YOUNGSTOWN Plan for school receives praise

Harding pupils will be at the Jefferson school building during construction.
YOUNGSTOWN -- Reaction to plans for the new Harding Elementary School was uniformly positive among those who attended a forum at which the design was presented to the public.
Architect Ray Jaminet of Olsavsky-Jaminet Architects of Youngstown gave a presentation showing the building's exterior appearance and floor plans. The session was sponsored by the North Side Citizens' Coalition and attended by several dozen people Wednesday in The Rayen School auditorium.
Praise: "I like the design a lot. It's bigger than what the school is now. It's going to be more efficient," said Vivvian Stewart, who attended the forum with her three children, Edward, a kindergartner; Shanell, a second-grader; and Vishayla, a third-grader, all Harding School pupils.
Stewart, a PTA member, said she was glad to see that the new school will include a parent room, where PTA meetings can be conducted.
"I like it because it's big. Where you go in, I like the driveway," Shanell said, referring to the off-street entrance that will allow school buses to bring children directly to the main entrance.
"I like the playground. I like the big school," Edward said.
"I like all of the parts because it's beautiful," Vishayla said.
"It gives our kids a building that they can be proud of with an atmosphere that's conducive to learning, and that's what's important. It's going to have computers everywhere, and it'll be a modern school," said Councilman Richard Atkinson, R-3rd.
Name: Although the $7.8 million building, designed for 485 pupils in kindergarten through fourth grade, was referred to as North Side Elementary School during the presentation, Superintendent Benjamin McGee said it should be referred to as the new Harding Elementary School.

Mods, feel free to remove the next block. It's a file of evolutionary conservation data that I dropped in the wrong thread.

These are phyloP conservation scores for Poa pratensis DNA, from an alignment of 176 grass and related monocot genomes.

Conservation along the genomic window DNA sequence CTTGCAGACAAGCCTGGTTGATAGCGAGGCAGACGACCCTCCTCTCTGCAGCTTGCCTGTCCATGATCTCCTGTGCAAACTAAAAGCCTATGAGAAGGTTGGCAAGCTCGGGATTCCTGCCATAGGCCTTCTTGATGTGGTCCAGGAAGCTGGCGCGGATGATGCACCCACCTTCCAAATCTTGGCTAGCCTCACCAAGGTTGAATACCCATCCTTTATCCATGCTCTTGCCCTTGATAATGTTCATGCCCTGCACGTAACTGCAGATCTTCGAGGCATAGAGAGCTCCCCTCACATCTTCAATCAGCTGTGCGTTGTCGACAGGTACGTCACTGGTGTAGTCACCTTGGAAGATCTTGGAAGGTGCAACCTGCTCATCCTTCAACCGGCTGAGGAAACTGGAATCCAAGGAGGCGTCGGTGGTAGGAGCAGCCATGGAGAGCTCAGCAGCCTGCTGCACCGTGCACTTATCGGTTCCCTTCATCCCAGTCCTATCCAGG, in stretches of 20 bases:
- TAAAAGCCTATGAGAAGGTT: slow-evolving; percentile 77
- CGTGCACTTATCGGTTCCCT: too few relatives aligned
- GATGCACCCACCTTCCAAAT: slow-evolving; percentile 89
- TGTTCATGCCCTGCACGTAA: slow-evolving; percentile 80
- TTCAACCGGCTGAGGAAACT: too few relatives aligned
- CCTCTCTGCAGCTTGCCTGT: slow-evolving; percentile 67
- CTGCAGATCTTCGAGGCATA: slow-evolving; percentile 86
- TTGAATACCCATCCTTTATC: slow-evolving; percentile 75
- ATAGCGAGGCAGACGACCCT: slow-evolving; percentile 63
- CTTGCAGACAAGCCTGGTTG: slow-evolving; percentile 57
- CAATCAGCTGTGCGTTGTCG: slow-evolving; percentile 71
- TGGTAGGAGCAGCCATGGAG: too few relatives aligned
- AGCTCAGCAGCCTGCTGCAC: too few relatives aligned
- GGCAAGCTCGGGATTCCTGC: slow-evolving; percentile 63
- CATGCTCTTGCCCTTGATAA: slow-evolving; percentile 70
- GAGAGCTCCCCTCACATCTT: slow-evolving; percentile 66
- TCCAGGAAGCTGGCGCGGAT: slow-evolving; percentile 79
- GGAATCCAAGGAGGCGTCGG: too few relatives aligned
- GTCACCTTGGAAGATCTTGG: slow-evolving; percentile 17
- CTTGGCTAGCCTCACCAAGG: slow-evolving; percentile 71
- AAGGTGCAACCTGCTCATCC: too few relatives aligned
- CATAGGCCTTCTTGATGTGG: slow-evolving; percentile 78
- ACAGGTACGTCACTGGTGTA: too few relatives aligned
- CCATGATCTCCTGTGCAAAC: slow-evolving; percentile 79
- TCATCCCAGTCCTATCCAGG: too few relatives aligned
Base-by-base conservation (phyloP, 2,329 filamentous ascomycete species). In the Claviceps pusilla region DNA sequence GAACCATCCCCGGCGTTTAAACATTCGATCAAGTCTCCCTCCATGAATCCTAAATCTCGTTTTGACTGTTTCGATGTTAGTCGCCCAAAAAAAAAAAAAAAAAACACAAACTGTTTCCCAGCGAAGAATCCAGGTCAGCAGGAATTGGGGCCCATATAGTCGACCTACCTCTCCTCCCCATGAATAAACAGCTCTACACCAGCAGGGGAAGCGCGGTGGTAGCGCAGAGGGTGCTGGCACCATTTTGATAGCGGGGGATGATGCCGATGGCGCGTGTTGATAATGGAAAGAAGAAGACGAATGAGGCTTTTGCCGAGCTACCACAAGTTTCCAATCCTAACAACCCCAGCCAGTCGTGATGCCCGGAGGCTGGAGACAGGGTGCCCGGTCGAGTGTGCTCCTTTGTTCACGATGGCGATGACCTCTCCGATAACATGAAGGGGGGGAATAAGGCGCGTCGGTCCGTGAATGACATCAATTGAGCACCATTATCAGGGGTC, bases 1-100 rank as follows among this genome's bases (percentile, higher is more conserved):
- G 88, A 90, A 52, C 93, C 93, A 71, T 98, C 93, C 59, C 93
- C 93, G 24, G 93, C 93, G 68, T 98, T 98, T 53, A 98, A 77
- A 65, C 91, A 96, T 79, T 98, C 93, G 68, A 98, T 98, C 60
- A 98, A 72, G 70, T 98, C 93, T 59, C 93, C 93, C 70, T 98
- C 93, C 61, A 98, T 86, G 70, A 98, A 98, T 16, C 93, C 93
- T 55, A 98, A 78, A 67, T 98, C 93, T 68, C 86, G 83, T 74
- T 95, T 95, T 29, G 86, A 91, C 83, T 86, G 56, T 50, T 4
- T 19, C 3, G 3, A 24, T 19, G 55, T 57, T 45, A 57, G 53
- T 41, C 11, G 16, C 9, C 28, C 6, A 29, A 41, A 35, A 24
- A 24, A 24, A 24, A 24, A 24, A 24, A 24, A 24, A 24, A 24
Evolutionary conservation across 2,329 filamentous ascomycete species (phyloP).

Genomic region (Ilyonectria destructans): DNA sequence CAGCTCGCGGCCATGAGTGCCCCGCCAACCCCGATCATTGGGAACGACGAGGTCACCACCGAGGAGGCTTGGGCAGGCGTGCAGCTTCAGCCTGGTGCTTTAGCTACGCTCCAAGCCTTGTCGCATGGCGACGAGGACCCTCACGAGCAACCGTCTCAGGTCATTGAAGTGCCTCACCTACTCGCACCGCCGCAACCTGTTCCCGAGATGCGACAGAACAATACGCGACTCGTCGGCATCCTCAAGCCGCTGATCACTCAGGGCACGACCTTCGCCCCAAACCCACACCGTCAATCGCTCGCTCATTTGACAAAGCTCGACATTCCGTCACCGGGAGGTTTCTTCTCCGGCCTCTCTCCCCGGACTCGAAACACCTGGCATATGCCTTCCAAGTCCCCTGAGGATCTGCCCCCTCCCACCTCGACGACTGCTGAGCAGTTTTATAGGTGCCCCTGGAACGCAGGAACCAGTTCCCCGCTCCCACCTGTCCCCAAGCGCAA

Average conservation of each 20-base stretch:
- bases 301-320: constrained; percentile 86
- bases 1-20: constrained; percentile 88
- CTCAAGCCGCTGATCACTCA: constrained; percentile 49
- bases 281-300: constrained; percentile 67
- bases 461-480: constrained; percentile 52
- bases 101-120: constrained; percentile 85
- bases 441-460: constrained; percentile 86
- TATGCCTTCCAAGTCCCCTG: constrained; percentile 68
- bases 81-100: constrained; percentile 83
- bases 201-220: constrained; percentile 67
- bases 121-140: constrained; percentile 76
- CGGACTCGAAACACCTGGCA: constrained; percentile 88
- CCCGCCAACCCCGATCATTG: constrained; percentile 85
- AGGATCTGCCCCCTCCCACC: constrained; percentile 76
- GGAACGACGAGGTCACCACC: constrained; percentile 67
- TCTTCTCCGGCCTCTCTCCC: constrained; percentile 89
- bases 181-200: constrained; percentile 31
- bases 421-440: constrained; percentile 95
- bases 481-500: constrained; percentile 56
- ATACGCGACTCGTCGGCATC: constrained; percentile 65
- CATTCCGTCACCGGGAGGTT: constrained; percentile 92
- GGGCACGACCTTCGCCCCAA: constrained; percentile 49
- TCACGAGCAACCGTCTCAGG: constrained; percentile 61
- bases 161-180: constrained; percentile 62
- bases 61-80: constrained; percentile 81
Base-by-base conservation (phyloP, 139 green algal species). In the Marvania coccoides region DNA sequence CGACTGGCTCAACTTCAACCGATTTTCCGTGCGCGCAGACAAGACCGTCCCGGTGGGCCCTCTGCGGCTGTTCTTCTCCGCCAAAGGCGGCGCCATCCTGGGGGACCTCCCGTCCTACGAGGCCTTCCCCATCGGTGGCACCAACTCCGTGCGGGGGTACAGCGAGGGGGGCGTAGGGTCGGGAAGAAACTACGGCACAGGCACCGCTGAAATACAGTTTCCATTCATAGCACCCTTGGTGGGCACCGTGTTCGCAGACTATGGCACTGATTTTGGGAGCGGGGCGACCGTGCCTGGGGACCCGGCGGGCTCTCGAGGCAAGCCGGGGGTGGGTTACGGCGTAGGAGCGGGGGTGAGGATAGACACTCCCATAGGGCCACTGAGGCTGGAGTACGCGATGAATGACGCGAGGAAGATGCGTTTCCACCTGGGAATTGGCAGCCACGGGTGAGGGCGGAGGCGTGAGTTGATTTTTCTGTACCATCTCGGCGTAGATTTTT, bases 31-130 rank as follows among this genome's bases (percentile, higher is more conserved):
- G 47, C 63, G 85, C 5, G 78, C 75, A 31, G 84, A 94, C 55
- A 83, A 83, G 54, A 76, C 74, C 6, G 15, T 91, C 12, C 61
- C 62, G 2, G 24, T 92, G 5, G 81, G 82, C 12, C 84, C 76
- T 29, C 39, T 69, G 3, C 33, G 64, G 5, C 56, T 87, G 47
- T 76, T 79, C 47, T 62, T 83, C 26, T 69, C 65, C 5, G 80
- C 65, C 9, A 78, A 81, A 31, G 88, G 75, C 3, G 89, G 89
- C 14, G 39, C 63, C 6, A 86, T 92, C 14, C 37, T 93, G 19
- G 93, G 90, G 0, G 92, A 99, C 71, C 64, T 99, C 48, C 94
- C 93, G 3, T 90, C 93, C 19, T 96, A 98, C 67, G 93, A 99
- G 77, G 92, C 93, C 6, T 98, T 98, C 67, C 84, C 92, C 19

The school will be part of a $173 million project in which six new schools will be built and 10 others will undergo major renovations.
Demolition of the 1921-vintage, 24,000-square-foot Harding school will begin in mid-June, with groundbreaking for the new building to occur on the same site late this summer and the new building opening late in 2003, Jaminet said.
During construction, Harding pupils will be relocated to the Jefferson school building on Virginia Avenue, which the school board will lease from an Akron-based church that owns it, McGee said. The school is in the city's Brier Hill section.
The board sold Jefferson, which opened in 1911, to the church several years ago. "The Jefferson School will have the same computer wiring and the same kind of infrastructure that [the new] Harding has," McGee added.
Plans: The new air-conditioned, 59,000-square-foot Harding building on Cordova Avenue will have a slanted roof and feature a fully enclosed central courtyard, allowing exterior light to reach all classrooms. Each classroom will have six computer locations, including one on the teacher's desk. A 25-seat computer lab will be adjacent to the media center.
The cafeteria will double as an auditorium, and there will be a separate pickup and drop-off area for kindergarten pupils. The new facility will feature an art room, music room and gym.
"I'm impressed by it because it's an interesting design. It appears to me to be rather well thought out. It's an attractive improvement," said Walter Mayhall, interim coalition director.
"It's certainly a large improvement over the current situation. I like the fact that it's set further off the street, and they have designed it so it fits a little better into the neighborhood," said Anthony Farris, a North Side resident and assistant city prosecutor.

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